I Had a Thought and Then…

I was participating in Mass yesterday at the Pastoral Center during the Catechetical Conference and an idea popped into my head and not a few minutes later popped right back out. Drives me crazy because normally when I receive something while at Mass, I want it to stick with me. Who wouldn’t? Right? It was a long day, setting up St. Mary’s Bookstore on 3 long tables a little after 7 a.m. then selling all day and packing up at 3 to take back to the store and return to the shelves, then close the store at 5. But, I had some great help and got to spend time with great people so I was all good. After dinner I watched a little football with my husband and promptly fell asleep on the couch. When I woke up, I asked about the game and my husband responded that Auburn just couldn’t seem to get out of their own way. And that was it! That was the message I received at Mass! I couldn’t believe it. It’s all about Auburn…no, I mean, it’s all about getting out of our own ways.

This past week my youngest daughter had several volleyball games and as I watched them fall short for the 3rd match in a row, I thought, “they just cannot seem to get our of their own way”. They did more to beat themselves than the other team did to beat them. Not saying the other teams were not good or didn’t deserve the wins but come on….talk, work together.

During Mass, the thought came clearly. Come on. Stop beating ourselves. We all need to get out of our own ways and talk, work together. Because after all, it’s not really about who gets what or who did this or that, it’s about how we treat one another during this mass confusion we call living in this world. Every day we are given many opportunities to be kind, to love, to change lives by what we say or how we say it, by what we do or don’t do. Social media especially has become a major player in how we treat one another. Think about some of the things we read and some of the comments made. We really are not very kind to one another. What if we knew that every comment, every action was to test our reaction? Do we discuss topics and work with one another? Or do we react with anger? We are constantly and continually beating ourselves here. We cannot seem to get out of our own way.
I am not good about this but what if we used all the bad things that happen to us or are said about us as the chance to make a difference? Maybe even by not doing or saying anything. Or, maybe by turning bad into good. I think that’s the major difference between us and the saints. With the Canonization of Mother Teresa I guess all of this has made me start thinking of the simple things she and the other Missionary of Charity sisters did and still do that all of us can do. Granted, few of us are going to serve the poor in India, but there are plenty of poor in our own cities. Wait. I’m getting off course. We all know we can do and be better. My point here is that we need to stop working against ourselves. We need to stop making what is good and holy seem so difficult. We need to take the simple opportunities put before us day after day and complete the tasks. We need to be kind to the meanest and love the haters and do for the ungrateful. We need to stop beating ourselves with unforced errors so to speak. Let’s talk. Let’s work together. Let’s share our good thoughts and let’s stay out of our own way.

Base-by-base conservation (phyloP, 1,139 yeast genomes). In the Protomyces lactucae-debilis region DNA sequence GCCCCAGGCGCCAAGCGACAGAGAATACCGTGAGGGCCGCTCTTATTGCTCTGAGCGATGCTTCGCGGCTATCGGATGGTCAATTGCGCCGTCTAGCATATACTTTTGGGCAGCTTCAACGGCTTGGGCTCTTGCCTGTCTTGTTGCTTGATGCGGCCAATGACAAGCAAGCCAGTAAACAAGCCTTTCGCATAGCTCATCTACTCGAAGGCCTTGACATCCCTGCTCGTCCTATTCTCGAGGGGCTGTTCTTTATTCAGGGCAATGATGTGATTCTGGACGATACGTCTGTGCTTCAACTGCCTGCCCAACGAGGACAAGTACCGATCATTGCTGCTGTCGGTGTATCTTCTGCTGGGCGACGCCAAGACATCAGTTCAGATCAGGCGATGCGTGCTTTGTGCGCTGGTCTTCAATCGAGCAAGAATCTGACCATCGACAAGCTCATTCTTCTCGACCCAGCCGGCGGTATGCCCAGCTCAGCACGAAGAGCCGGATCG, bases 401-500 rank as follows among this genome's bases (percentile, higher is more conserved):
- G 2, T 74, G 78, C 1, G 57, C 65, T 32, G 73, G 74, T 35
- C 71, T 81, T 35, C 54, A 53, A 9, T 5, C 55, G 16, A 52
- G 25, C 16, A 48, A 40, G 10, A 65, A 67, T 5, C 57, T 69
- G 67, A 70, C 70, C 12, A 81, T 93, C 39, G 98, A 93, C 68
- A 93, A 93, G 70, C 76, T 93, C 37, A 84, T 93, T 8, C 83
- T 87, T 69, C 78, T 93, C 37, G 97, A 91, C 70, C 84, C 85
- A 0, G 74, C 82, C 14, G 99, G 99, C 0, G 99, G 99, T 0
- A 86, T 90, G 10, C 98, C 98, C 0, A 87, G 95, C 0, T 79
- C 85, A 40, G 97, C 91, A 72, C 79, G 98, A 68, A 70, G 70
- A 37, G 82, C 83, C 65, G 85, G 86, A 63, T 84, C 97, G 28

The Language of Kindness

“Being a disciple of Christ means being meek and gentle.” St. John Chrysostom

As I park, I notice she is at the Grotto, bowing slightly toward the large figure of Our Blessed Mother. I don’t walk past her, not wanting to disturb her time in prayer. I walk around and hop up the larger flight of stairs and head for the Chapel. I sit and read a little about the Saint of the Day, St. John Chrysostom, “Golden Mouth”. I read a bit on his amazing talent of preaching and of using his words, the words of Christ, to turn others to the Faith. I sit and listen. Suddenly, from the corner of my eye, I notice she enters the room. As usual, those who come in after her, old and young alike, stop for a hug or exchange a smile or a soft spoken word. It happens every morning but this particular morning it hits me. She speaks very little English and even that is rarely understandable. And. That’s. Just. It. We all understand the language of kindness. She is meek and she is gentle and she is always kind and all can understand. She never fails to ask me about my children and my parents and to tell me about her grandchildren. She is always smiling and praying and touching her lips to her hands and passing that kiss on to the figure of Mary or of Joseph or of Jesus. She is always in that Chapel and her kindness and her love for her Faith is an example to us all. She is truly an example of being a disciple of Christ and although we can rarely translate the words, we easily understand the language. As St. John Chrysostom spoke to small and great alike and all were able to understand by his word and his example, so too can those who have mastered the language of kindness.